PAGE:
Three Squirrels set an unusual precedent when it went public on the Shenzhen stock exchange last Friday. Instead of having the chief executive or chairman ring the bell, it asked three people dressed as squirrels to officiate. They represented Xiaomei, Xiaokuo and Xiaojian – the widely recognised characters from the logo of the Anhui-based snack company, which sells products like crab-roe coated sunflower seeds and nuts.
The appearance of the cartoon characters for the bell-ringing ritual was a first in A-share history. It also said something about the Three Squirrels business model, which focuses on branding, marketing and distributing foodstuffs, as opposed to manufacturing them. In fact, it is a common approach for Chinese snack companies and it also sheds light on why there have been a spate of recent flotations in the sector.
At least 10 industry players have filed for initial public offerings or conducted one since the end of 2017. Among those in the queue are Bestore, Ganyuan Foods, Huawen Food and Liuliu Orchard. The long list partly reflects the size of China’s snack market, which is expected to reach Rmb3 trillion ($440 billion) in sales in 2020, or seven times the amount in 2006, according to the country’s Ministry of Commerce. However, it is also fragmented, with the top three players accounting for less than 5% of the pie, a statistic that signals the potential for consolidation.
Investors are cautious. “These companies usually adopt an asset-light approach to their business. They stick their labels on products that they do not produce themselves, and therefore have limited control over their goods,” Zhu Yue, executive director at Shanghai-based China Insights Consultancy, told China Business News.
Another concern is weak profitability. Last year the average profit margin for the industry was about 6.8%, and it had been declining for three consecutive years. Bestore and Three Squirrels – the two largest players with annual revenues of more than Rmb5 billion – recorded even lower profit margins than their peers. The crux of the problem is that many local snack brands rely on a handful of contract manufacturers to research and develop their products. “The market is suffering from widespread product homogeneity,” noted Sohu.com. That has led to limited brand loyalty among customers, which has also contributed to the margin squeeze.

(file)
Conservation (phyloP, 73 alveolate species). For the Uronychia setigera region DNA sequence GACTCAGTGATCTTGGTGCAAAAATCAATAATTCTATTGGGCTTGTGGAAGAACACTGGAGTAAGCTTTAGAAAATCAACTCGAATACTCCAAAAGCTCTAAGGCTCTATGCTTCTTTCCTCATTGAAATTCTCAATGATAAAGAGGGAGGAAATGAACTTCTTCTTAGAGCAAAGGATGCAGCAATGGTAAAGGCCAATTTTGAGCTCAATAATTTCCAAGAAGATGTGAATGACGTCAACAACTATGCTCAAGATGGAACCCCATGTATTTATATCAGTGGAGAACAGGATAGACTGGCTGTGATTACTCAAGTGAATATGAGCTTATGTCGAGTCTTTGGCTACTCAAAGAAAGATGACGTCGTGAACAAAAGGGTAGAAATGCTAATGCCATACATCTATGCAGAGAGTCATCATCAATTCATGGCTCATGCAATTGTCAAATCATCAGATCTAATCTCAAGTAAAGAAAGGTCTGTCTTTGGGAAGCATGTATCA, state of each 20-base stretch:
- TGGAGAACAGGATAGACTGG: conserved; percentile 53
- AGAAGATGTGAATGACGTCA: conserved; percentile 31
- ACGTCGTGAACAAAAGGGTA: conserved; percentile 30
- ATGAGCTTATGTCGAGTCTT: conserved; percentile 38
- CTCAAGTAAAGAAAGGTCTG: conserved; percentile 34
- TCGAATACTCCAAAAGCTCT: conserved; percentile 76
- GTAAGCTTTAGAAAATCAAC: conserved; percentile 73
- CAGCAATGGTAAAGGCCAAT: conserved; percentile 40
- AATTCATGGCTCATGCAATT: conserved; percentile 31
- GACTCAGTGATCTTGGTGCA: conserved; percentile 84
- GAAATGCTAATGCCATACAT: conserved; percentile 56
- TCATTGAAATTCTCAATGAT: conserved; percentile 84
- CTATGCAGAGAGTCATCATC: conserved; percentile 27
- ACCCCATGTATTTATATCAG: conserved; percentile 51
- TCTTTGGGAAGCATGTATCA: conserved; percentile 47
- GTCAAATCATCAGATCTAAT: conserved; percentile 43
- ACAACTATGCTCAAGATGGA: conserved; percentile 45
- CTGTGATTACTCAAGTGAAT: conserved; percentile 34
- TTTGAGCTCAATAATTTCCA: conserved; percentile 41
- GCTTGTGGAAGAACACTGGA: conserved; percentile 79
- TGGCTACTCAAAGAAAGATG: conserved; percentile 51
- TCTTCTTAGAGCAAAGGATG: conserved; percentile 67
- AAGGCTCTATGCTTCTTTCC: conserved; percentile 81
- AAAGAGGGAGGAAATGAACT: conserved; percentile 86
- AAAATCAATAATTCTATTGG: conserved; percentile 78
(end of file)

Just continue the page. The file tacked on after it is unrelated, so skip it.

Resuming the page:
The reliance on contract manufacturers (i.e. OEMS) also exposes the snack brands to greater reputational risks over food quality and safety issues. Last year Laiyifen was blasted for selling snacks in which plastic, hair and mouse droppings were found, reported Beijing News. The same report noted that the Shanghai-based company had got into similar trouble seven years earlier when a number of its contractors were found to be operating in unhygienic environments and failing to meet regulatory standards.
Like many of its peers, Laiyifen also saw its costs balloon in 2018, dragging its bottom line into a loss. The company attributed the surge in its costs to its aggressive buildout of new infrastructure to support omni-channel retailing. Indeed, the integration of online and offline purchases, and efforts to make it easier for customers to get their goods, have become an urgent issue for almost all the larger snack companies, especially as they have less room to differentiate their offerings through product quality.
Wuhan-based Bestore, a first-mover in digitising, says it will set aside 58% of the Rmb773 million it hopes to raise from an IPO this year for ‘smart retail’. Changsha-based Ganyuan Foods will plough 43% of its IPO funds into upgrading its distribution network, with a further 38% being spent on a factory in its home province Hunan (a sign that it wants to take more control of manufacturing quality).“If one industry player does an IPO, its rivals will immediately follow suit to ensure that they are on a level playing field,” observed Huxiu.com, a local news portal. “It is this anxiety that drives [snack] companies to IPO, to vie for access to the capital market.”
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